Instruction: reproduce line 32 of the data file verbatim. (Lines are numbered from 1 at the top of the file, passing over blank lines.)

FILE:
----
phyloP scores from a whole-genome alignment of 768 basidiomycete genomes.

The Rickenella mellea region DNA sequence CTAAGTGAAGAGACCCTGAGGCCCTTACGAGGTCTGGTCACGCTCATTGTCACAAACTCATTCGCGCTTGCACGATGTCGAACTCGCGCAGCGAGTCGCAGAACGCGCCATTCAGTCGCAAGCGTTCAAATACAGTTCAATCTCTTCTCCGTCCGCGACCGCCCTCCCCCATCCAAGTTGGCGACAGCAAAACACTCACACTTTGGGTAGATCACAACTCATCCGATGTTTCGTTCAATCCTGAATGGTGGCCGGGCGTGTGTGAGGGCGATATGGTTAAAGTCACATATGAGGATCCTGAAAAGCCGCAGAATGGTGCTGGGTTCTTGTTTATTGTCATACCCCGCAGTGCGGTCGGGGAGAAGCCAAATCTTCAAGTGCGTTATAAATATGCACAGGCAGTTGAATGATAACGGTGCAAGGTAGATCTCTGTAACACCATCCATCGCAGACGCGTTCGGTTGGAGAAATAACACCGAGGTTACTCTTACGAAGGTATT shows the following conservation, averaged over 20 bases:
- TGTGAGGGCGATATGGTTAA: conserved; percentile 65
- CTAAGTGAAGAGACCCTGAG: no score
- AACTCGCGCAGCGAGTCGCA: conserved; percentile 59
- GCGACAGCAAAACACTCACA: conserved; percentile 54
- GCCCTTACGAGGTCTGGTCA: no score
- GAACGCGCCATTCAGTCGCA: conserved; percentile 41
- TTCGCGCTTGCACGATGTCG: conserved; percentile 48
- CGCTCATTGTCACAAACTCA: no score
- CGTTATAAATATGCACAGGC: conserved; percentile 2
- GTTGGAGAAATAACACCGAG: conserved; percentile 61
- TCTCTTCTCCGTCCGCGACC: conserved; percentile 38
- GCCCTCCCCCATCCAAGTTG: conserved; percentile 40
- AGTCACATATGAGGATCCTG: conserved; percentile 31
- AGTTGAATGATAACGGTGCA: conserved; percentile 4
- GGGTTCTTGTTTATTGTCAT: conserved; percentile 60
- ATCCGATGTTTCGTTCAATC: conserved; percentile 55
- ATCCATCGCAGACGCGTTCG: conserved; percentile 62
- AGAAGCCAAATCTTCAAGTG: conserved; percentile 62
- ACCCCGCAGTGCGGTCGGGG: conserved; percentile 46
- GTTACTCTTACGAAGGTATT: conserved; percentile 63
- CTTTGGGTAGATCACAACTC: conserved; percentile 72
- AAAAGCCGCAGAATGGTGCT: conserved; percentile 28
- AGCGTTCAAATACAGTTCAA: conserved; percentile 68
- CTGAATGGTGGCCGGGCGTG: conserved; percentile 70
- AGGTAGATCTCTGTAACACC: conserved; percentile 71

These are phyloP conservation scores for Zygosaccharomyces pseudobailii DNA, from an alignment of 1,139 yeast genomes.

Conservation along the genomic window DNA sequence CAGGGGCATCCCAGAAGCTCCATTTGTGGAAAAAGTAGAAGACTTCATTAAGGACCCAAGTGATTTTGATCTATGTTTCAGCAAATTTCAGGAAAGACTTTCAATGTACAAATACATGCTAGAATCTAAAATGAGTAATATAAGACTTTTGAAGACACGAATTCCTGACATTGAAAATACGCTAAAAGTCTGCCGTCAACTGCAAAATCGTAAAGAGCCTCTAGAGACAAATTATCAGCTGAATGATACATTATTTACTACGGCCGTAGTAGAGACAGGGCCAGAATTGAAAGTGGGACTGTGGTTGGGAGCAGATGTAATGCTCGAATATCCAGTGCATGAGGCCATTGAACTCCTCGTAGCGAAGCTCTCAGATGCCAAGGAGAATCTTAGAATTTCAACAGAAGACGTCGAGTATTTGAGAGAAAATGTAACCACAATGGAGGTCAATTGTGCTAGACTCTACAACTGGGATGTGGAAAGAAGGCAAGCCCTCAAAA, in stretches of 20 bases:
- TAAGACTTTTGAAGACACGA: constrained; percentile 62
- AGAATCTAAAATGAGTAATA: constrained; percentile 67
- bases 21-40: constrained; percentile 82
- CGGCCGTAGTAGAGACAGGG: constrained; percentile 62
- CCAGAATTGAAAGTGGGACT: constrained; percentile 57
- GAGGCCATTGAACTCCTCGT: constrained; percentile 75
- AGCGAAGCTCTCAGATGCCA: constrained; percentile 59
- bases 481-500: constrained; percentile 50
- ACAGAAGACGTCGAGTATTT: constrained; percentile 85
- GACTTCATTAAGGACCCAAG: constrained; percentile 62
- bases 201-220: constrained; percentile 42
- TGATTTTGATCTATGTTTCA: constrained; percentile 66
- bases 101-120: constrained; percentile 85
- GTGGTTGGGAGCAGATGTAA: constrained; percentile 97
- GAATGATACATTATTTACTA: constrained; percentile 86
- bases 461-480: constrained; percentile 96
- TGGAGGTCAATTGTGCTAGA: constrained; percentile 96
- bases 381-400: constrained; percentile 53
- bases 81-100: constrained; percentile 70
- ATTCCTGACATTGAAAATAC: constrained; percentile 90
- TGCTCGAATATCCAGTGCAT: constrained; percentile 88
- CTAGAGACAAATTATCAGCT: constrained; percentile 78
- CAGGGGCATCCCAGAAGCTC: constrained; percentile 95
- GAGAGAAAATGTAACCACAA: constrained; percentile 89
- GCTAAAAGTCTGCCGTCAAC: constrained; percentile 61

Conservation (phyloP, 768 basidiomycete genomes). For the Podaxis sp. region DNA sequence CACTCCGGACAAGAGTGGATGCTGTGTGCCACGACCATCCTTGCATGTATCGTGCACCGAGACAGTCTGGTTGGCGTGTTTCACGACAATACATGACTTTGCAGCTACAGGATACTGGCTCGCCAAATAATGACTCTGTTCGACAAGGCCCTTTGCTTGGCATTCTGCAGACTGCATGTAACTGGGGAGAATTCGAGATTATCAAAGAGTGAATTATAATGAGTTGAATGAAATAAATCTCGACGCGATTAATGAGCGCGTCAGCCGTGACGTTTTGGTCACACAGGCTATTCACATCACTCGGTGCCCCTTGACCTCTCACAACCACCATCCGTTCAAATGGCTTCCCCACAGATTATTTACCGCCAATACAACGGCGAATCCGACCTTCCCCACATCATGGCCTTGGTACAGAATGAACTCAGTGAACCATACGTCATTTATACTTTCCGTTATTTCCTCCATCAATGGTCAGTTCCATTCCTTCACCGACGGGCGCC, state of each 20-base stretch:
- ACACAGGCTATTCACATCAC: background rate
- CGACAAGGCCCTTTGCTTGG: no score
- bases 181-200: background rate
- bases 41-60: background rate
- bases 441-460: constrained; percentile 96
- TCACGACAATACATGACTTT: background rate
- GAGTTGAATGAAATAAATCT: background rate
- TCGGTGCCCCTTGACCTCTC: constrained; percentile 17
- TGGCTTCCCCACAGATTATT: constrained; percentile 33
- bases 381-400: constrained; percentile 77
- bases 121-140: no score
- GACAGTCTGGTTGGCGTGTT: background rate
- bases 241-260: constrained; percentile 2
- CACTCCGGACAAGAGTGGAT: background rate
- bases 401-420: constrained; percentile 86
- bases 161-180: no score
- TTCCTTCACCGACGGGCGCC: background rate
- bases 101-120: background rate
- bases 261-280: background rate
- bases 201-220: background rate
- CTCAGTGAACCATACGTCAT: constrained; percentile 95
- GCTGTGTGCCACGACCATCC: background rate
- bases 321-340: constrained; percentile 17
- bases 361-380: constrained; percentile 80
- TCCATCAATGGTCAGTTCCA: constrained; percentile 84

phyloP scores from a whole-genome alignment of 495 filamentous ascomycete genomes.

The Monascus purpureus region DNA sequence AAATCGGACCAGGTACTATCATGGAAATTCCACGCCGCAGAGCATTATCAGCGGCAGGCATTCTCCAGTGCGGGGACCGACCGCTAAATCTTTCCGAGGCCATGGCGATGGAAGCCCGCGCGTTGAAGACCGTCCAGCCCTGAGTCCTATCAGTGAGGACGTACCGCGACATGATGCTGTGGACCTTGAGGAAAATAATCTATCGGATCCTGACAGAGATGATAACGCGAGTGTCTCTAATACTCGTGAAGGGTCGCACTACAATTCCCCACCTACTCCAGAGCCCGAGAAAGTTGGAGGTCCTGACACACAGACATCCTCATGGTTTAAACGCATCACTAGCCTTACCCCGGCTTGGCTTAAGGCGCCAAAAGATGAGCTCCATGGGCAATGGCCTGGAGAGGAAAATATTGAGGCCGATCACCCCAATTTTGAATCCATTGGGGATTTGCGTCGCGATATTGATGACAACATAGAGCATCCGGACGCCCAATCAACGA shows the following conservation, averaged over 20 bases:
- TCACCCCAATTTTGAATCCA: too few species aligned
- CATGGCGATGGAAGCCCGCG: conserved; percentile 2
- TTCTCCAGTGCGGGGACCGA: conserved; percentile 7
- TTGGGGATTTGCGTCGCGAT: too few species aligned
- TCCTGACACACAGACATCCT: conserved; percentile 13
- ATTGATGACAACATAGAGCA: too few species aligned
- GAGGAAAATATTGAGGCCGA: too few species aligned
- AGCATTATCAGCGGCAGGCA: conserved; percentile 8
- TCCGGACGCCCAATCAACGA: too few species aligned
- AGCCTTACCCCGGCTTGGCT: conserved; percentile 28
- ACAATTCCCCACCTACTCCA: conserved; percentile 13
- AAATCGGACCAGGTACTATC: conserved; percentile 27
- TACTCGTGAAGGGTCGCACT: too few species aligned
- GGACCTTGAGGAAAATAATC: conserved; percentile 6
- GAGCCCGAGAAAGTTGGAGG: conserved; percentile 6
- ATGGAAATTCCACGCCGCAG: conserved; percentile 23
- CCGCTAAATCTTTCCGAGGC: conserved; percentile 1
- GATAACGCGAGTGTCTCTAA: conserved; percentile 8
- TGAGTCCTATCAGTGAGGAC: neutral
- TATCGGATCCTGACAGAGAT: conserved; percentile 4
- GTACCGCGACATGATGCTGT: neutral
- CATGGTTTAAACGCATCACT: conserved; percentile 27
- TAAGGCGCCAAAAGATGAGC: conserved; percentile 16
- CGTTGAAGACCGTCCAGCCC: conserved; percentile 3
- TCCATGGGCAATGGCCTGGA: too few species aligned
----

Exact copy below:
- bases 21-40: constrained; percentile 82